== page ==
Type Specific and Stress Free

Physical activity keeps our body fit and agile, builds muscles, and strengthens all internal organs. Playing sport is healthy, but overdoing it can be more destructive for your health, than just incurring a strain or sprain.

Certainly, sport should be fun, both during and after exercise. The long-term effects of overdoing sport are especially unhealthy: Your body loses its balance and its resources are depleted. What is "healthy sport" from the Ayurvedic point of view? We will show you in the following Ayurvedic sports tips.

Stress Free

Too much exertion in sport can be just as unhealthy as too little. But how do you find the right balance for yourself? The Ayurvedic rule of thumb is: When you start to sweat and breathe heavily, such that you no longer breathe through the nose, but through the mouth, you should slow down or stop. In this way, you use no more than 50 % of your capacity. Such a fitness program is balancing, and ideal for your health. This differs from current medical opinion, which considers the purpose of sport is mainly to build muscles and strengthen circulation, whereas Ayurveda considers sport much more holistically: Sports should help to maintain inner balance throughout the body, to strengthen all organs, and to make the immune system more resilient. In the right amount, sport increases well-being and reduces, rather than builds up stress. This makes sport more fun and is much healthier than overloading the body to achieve momentary elation. Charak Samhita,  the classical Ayurvedic textbook, says: "He who undertakes sport in excess looses his energies in time, as a lion trying to compete with an elephant." After a healthy training session, sport normally makes you feel better and more energetic than before. Exhaustion, according to Ayurveda, is a sign of unhealthy sport.


It is better to exercise for a few minutes, to half an hour daily, at 50% capacity, to keep fit, rather than exhaust yourself for two hours once or twice a week. The body benefits more from regular exercise and, according to the classical Ayurvedic texts, over time it becomes strong, energetic, flexible, and stamina increases. Heart and internal organs are strengthened, the digestive power is stimulated, and the mind becomes balanced and calm.

Type Specific Instructions

Ayurveda gives specific instructions for exercise, depending on age and constitutional type.

1. Age: those under 25 years of age should participate regularly in sufficient sport. By nature children usually move a lot and enjoy sport. However, they should not be forced to achieve target goals. Children generally know exactly which, and how much exercise, is good for them.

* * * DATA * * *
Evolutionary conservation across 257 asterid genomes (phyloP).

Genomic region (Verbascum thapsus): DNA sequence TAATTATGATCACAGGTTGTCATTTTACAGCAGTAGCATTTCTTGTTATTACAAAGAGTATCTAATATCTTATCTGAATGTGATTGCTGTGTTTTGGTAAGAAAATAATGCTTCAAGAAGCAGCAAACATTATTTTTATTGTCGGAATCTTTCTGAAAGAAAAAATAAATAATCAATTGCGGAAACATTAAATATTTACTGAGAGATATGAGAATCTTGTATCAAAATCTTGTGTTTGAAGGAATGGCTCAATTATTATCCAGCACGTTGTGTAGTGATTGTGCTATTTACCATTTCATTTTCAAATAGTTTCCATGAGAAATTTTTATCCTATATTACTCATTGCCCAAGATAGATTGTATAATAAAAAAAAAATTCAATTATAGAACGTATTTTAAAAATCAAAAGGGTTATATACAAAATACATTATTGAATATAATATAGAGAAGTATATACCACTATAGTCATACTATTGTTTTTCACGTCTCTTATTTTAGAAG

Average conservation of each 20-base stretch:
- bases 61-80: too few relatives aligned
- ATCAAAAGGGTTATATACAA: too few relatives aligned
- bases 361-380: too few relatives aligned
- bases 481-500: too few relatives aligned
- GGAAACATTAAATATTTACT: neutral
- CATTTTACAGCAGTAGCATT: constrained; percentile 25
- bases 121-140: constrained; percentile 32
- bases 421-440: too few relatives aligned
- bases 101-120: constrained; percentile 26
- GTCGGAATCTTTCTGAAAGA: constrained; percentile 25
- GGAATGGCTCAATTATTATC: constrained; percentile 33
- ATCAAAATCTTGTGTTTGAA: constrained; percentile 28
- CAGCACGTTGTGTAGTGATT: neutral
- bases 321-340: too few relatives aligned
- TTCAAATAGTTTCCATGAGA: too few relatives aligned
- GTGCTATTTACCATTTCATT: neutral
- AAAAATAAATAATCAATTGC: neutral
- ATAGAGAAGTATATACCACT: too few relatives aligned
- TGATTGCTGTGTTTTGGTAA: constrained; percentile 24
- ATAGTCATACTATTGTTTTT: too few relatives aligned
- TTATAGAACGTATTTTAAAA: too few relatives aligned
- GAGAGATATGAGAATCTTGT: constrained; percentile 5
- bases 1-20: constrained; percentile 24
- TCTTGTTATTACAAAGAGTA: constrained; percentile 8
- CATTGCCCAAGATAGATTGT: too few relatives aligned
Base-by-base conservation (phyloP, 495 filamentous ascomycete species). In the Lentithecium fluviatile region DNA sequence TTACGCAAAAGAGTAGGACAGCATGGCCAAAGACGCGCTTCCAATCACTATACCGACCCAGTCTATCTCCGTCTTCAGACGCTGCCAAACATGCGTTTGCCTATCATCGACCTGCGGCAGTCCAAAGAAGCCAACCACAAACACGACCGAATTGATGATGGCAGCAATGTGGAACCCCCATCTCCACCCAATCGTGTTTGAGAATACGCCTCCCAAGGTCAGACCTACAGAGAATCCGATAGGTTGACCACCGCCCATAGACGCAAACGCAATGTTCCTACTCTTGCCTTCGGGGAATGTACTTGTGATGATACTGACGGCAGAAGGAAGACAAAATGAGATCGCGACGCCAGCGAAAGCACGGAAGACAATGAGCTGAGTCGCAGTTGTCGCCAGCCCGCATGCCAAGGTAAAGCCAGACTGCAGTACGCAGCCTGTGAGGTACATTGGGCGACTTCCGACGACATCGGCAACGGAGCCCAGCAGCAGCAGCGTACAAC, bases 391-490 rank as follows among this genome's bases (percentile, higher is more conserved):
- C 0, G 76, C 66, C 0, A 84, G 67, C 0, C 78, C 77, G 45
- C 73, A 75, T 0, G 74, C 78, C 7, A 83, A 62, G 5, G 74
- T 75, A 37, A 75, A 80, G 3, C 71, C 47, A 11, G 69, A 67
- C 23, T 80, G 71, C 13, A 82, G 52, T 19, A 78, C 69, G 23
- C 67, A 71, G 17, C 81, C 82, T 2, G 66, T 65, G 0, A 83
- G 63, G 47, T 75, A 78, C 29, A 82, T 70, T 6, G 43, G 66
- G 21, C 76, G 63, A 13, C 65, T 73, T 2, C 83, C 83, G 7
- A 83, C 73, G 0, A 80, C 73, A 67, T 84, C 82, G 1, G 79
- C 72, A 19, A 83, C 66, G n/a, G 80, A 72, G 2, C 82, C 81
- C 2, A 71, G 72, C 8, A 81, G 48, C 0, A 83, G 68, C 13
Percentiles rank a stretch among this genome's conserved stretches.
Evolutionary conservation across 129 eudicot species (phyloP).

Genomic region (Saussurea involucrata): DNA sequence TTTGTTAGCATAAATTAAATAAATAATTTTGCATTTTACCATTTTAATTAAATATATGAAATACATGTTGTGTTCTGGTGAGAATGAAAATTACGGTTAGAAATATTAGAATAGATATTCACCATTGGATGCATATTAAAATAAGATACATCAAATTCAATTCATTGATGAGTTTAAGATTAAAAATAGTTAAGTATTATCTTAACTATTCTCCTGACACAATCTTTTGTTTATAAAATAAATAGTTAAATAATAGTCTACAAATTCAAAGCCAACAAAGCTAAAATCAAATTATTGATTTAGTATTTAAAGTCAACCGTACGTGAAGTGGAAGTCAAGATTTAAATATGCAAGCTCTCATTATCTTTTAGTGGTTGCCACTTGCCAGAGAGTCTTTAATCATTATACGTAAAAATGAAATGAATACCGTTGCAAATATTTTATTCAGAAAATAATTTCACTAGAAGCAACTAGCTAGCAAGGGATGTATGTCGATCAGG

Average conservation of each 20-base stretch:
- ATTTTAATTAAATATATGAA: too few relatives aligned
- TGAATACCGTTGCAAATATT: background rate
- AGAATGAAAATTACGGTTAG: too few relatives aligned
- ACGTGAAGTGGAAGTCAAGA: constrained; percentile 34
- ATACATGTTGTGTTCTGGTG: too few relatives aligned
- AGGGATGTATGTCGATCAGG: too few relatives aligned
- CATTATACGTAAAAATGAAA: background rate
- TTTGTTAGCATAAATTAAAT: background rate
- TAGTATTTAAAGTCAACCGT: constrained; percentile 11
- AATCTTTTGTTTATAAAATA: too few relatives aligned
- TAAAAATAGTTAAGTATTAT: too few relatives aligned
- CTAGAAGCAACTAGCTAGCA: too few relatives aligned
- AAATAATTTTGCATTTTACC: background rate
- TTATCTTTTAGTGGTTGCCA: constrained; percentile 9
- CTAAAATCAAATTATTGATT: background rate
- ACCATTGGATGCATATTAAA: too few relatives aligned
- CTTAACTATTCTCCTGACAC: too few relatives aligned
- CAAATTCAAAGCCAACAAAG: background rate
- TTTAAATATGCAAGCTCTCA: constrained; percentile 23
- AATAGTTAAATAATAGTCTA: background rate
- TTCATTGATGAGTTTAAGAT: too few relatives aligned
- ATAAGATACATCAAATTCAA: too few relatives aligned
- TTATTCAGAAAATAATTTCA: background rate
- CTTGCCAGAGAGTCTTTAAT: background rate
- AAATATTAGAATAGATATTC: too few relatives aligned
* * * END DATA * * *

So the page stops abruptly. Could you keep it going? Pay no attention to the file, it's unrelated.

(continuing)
Between 25 and 40, the fitness program can be somewhat more moderate, depending on your constitutional type (see point 2).

People over 40 should, with increasing age, undertake more moderate but regular sports (about 1/4 - 1/2 hour per day).

2. Constitution: For slim people, with fine limbs and fast movements, known in Ayurveda as Vata types, slow, light sports, which keep the body moving continuously for 15 - 20 minutes, are the most appropriate. These include walking, swimming, dancing and cycling. Vata types should be particularly careful not to overdo sports, and in winter should possibly prefer indoor sports, because they are not so well suited to the cold.

People with moderate to vigorous physique, Pitta types, with good thermostasis, whose heat production is balanced, can tolerate more exercise.

Suitable activities include: water sports such as swimming and surfing, all sports that are practiced in the open air such as, skiing, climbing, cycling, light jogging and all ball and team sports.

Those who, by nature are more solidly built, Kapha types, may often not be very motivated, but, they will especially benefit from regular exercise. They may make their sport sessions a little more intense and longer. Recommended sports: jogging, long distance running and rowing.

For all body types, warm up time is important.

The Right Time for Sport

Did you know that due to body biorhythms, certain times are either more or less suitable for your personal exercise program?